It is time for expert committees of medical education to ponder this aspect. Some of the most commonly proposed methods to address this are as follows:

  1. Conducting frequent live online interactive video lectures or pre-recorded self-study classes will definitely benefit the youth during this time of crisis.

  2. Virtual clinical experience has also been proposed. By interacting and interviewing patients’ attendants, helping in paperwork and counseling about the course of the illness and their prognosis, medical students will learn to play the role of healthcare professionals.

  3. There may be provisions for extending the course curriculum of PG students for a brief period of six months or so, after the peak of the deadly pandemic flattens. This will definitely give them an extra edge to get a firm grip on their subject once non-COVID-19 routine admissions resume.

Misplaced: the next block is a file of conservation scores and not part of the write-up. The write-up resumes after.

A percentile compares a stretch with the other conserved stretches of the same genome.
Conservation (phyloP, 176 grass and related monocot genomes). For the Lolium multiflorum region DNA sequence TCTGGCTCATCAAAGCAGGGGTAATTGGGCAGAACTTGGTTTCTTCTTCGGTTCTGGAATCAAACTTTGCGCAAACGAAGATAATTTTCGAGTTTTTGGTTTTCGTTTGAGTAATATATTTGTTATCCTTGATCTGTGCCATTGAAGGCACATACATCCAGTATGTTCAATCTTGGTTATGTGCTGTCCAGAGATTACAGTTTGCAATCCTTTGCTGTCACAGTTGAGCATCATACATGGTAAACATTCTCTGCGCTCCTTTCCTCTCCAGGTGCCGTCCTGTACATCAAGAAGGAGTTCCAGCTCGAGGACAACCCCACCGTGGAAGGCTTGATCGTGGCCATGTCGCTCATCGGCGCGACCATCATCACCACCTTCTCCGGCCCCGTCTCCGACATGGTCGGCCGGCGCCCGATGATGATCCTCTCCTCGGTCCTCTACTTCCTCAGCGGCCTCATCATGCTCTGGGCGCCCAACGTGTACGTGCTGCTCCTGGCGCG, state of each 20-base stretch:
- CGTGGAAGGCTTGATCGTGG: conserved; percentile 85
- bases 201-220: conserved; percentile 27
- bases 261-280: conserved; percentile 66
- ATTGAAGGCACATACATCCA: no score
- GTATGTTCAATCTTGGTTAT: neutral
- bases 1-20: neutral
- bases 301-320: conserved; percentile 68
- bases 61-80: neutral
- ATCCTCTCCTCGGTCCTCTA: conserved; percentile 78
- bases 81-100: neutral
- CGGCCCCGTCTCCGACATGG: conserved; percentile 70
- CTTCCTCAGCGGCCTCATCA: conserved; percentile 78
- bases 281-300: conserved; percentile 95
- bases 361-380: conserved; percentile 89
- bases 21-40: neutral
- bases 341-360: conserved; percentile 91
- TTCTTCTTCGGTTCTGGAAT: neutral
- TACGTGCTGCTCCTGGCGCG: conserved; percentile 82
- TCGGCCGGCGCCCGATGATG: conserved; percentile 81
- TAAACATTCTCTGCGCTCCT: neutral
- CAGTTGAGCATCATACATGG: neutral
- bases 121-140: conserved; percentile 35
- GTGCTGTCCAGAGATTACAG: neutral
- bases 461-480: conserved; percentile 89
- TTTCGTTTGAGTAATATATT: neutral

4. Thesis topics oriented to COVID-19 and its associations can be easily carried out during these times. The faculty can discuss amongst themselves and assess the feasibility of topics before deciding to finalize thesis topics.

  5. Teleconsultations can be a boon for both patients and medical students. A plethora of cases witnessed through tele-OPDs can be discussed with senior consultants, thereby widening the horizon of their clinical acumen.

  6. There should be refresher courses for those who get a degree during this pandemic before they are absorbed in regular jobs.

The above-mentioned problems caused by medical education due to ongoing COVID-19 waves should be effectively mitigated by active participation of medical faculties, health administrators, and medical councils.


Conflict of interest

No potential conflict of interest relevant to this article was reported.

Ethical approval

This study does not require approval of the Institutional Review Board because no patient data is contained in this article. The study was performed in accordance with the principles of the Declaration of Helsinki.

Patient consent

Written informed consent and the use of images from patients are not required for the publication.